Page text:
Mention the word “vanilla” to almost any World of Warcraft player who has been playing since the beginning, and you’re sure to witness the person sink into their nostalgia filled memories, spinning tales about how much simpler and better things were back then. But while things were certainly simpler, were they actually better? What a lot of players don’t realize (or don’t want to admit) is that World of Warcraft today is so vastly different from the game it evolved from 13 years ago that you can barely even call it the same game. So when Blizzard announced World of Warcraft: Classic at BlizzCon over this past weekend, I felt inspired to revisit WoW 1.0 and show people just how different things used to be.

Before we jump into game mechanics, let’s start by saying goodbye to our Draenei, Blood Elf, Pandaren, Goblin, and Worgen friends, as well as demon hunters, monks, death knights, jewelcrafters, scribes and archeologists. None of these races, classes, or professions exist in vanilla, so get ready to play something else. Alliance shamans will need to make the move to Horde if they want to keep playing their class — ditto for paladins of the Horde.

Ready to adventure now? Great! But you better pick one spec and keep to it, respeccing is incredibly expensive. There is no toggle to switch between your three different specs — every time you want to play a different spec, you have to go to your class trainer in the city, unlearn all your talents, and re-allocate them, at 50 gold a pop. Then you have to drag them back to your bars. Once you have your spec sorted out, you had better get ready to spend a lot of time running as you won’t get access to a mount until level 40 and it’s only 60% speed. Epic mounts don’t come until level 60, they don’t fly and they’re 1000g. Only a thousand gold you say? The economy is vastly different in vanilla and it can take months of work to amass that type of money, especially considering daily quests don’t exist.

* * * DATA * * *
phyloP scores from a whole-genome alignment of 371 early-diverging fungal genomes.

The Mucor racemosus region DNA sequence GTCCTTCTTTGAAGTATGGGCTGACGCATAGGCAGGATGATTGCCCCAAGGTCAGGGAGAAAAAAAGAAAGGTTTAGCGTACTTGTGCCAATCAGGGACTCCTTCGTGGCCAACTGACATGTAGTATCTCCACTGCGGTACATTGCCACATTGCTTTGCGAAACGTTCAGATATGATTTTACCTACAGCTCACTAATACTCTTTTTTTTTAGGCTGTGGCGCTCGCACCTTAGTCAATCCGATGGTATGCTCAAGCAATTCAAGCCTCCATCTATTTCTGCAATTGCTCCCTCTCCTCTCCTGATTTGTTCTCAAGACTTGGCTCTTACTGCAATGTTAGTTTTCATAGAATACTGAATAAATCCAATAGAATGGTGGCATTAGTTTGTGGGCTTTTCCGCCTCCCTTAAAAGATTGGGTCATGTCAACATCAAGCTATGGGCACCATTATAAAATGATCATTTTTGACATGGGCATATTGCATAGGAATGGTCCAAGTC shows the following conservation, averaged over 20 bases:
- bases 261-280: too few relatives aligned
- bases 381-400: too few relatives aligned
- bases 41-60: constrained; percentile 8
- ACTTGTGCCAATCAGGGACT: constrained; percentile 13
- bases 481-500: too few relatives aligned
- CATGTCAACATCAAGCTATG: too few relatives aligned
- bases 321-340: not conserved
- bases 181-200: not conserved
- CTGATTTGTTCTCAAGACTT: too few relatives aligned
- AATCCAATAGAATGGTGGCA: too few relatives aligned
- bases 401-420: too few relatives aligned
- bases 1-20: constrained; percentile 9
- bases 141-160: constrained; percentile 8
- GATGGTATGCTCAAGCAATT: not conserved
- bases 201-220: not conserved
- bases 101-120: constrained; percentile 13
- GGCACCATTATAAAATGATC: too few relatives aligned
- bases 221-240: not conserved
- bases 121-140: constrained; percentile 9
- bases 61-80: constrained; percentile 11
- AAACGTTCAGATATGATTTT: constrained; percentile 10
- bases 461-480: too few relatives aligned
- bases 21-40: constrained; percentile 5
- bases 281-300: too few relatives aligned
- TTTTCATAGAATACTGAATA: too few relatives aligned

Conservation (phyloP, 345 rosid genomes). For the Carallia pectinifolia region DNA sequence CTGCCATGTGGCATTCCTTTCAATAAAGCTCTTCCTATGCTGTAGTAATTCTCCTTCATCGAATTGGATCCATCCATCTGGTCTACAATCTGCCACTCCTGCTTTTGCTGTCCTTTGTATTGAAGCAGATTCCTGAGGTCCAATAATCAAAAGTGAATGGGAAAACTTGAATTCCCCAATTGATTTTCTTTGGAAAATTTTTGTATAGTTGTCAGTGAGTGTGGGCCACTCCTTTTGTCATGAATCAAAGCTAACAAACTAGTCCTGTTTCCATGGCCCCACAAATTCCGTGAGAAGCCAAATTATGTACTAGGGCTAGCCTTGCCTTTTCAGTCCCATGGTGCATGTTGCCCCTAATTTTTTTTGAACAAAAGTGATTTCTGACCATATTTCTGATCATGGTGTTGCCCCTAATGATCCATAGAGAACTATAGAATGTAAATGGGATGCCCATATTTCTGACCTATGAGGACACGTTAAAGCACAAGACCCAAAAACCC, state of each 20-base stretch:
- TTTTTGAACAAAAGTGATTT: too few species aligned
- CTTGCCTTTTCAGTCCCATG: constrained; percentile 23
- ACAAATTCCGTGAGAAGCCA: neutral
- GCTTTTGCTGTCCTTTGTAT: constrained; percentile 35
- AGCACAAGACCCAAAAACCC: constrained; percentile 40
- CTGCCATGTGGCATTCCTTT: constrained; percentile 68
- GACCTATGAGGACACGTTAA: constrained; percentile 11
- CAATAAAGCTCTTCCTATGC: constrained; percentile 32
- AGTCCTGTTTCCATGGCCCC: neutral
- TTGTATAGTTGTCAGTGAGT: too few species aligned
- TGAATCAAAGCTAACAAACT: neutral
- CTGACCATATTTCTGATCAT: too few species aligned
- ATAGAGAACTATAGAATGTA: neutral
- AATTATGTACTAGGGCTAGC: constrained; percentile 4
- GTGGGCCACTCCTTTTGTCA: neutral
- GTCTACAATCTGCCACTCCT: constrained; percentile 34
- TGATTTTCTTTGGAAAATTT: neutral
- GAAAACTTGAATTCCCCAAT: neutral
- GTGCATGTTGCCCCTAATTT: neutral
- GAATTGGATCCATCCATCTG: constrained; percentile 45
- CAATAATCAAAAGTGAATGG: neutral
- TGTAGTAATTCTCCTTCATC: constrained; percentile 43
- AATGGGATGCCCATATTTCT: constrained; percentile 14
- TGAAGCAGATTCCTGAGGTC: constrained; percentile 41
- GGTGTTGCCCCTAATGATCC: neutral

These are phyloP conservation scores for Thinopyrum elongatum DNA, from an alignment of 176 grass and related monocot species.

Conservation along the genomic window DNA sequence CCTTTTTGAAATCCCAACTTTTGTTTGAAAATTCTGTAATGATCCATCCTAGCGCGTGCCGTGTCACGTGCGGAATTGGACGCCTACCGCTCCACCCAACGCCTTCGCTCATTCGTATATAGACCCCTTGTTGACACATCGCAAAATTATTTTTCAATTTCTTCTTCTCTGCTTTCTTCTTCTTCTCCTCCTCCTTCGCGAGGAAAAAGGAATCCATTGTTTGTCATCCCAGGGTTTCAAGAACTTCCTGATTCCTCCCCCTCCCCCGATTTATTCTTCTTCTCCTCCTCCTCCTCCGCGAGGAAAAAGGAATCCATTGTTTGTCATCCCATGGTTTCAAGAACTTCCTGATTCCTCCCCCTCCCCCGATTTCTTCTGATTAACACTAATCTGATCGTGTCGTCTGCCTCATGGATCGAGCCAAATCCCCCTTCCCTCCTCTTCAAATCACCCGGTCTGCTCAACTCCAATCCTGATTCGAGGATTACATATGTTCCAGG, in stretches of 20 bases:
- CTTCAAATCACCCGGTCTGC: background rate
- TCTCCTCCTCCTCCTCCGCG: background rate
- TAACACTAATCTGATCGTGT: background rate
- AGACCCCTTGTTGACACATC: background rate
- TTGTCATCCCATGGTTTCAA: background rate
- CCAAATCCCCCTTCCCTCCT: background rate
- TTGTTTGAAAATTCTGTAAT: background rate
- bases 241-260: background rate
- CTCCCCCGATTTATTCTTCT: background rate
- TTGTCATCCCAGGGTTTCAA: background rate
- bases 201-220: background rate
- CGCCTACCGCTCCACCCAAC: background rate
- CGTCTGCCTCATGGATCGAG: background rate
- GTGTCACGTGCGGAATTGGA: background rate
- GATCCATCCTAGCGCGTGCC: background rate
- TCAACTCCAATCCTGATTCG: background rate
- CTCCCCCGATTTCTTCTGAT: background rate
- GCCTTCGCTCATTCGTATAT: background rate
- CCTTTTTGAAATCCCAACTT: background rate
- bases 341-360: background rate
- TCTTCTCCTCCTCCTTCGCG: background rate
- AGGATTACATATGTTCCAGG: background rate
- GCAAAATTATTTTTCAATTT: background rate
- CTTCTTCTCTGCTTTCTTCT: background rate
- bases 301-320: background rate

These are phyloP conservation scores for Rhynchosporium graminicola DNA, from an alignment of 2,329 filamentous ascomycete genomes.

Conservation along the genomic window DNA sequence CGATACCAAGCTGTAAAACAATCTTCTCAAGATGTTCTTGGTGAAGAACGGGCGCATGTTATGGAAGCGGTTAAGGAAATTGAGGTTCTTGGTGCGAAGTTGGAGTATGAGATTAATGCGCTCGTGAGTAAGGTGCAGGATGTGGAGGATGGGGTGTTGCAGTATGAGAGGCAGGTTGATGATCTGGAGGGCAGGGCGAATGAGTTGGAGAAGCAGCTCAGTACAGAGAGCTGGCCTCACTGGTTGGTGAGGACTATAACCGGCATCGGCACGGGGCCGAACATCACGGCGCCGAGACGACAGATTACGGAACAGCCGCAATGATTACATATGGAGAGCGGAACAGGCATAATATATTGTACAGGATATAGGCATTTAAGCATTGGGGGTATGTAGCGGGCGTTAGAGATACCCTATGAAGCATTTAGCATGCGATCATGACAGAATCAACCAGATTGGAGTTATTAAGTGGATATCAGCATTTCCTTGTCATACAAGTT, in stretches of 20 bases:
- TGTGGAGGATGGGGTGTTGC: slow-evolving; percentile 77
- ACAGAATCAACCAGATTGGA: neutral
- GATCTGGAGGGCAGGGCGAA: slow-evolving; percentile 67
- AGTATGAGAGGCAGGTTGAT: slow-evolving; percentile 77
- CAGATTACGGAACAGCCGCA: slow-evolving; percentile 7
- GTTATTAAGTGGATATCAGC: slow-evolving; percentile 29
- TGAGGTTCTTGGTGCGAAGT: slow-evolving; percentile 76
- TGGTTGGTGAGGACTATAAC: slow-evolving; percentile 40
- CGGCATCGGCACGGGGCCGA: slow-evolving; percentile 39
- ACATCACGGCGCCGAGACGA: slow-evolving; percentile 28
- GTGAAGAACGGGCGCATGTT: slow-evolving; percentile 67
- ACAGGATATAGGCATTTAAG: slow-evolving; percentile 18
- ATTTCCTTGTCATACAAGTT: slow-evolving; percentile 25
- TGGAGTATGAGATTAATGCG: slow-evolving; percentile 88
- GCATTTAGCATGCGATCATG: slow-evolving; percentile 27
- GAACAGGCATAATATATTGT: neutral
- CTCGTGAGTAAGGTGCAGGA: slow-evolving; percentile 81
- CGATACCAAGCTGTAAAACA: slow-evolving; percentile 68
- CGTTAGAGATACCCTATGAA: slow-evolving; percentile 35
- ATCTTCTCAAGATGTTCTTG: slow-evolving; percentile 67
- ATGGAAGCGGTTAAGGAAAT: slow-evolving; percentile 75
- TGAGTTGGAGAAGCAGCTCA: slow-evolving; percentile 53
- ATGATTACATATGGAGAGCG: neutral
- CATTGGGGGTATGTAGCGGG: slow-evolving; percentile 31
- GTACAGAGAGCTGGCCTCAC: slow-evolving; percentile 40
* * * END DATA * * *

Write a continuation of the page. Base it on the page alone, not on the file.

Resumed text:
Hello old friend.

A lot of the shortcuts to leveling aren’t available either, as heirloom gear isn’t a thing, and even if a friend sends you a bunch of free gear, you have to have the weapon skill to use it. Every single weapon requires the user has the skill to wield it. So if you’ve only used daggers from level 1 to 40 and decide you want to switch to swords, you’ll have to whack away at low level creatures until you’ve leveled your weapon skill high enough to wield them, otherwise you won’t be dealing any damage.

Congratulations! You’ve made it to level 60! Your choices from here are either battlegrounds or raiding, as there really isn’t much of a middle ground as achievements, transmog and so many of the little niches in the game don’t exist.

So you want to PVP?

Shit, I missed cap this week, the guys are gonna kill me.

Three battlegrounds: Warsong Gulch, Arathi Basin and Alterac Valley. No group finder, no arena. If you want to queue up for a battleground, you’re gonna be spending a lot of time in the Hall of Arms in Ironforge because you have to speak to the specific BG’s Battlemaster. Oh, and “random battleground” is not an option.

The honor system? That’s different too. A lot different. Acquiring gear and titles through the vanilla honor system is easily the biggest time sink in the game. It doesn’t require much skill, but rather lots and lots of time. Every player you kill, flag you capture, or battleground you win gives you honor points. Every player on the server is ranked every Tuesday by the amount of honor they received in the previous week. The higher your rank, the further you progress through the 14 ranks in the game, all the way from Private/Grunt to Grand Marshal/High Warlord.

As you work your way through the vanilla PVP system, you come to realize it’s less about killing the opposite faction and more about creating treaties with everyone else in your faction. On my server back in the day at least, there was an agreement with everyone who was trying to get Grand Marshal around who would be the next person to hit top rank, and where everyone else fell in the rankings. The server had to come up with “honor caps,” the amount of honor each person was to acquire that week to make sure the ranking was correct. This would ensure everyone hit their rank in an orderly fashion.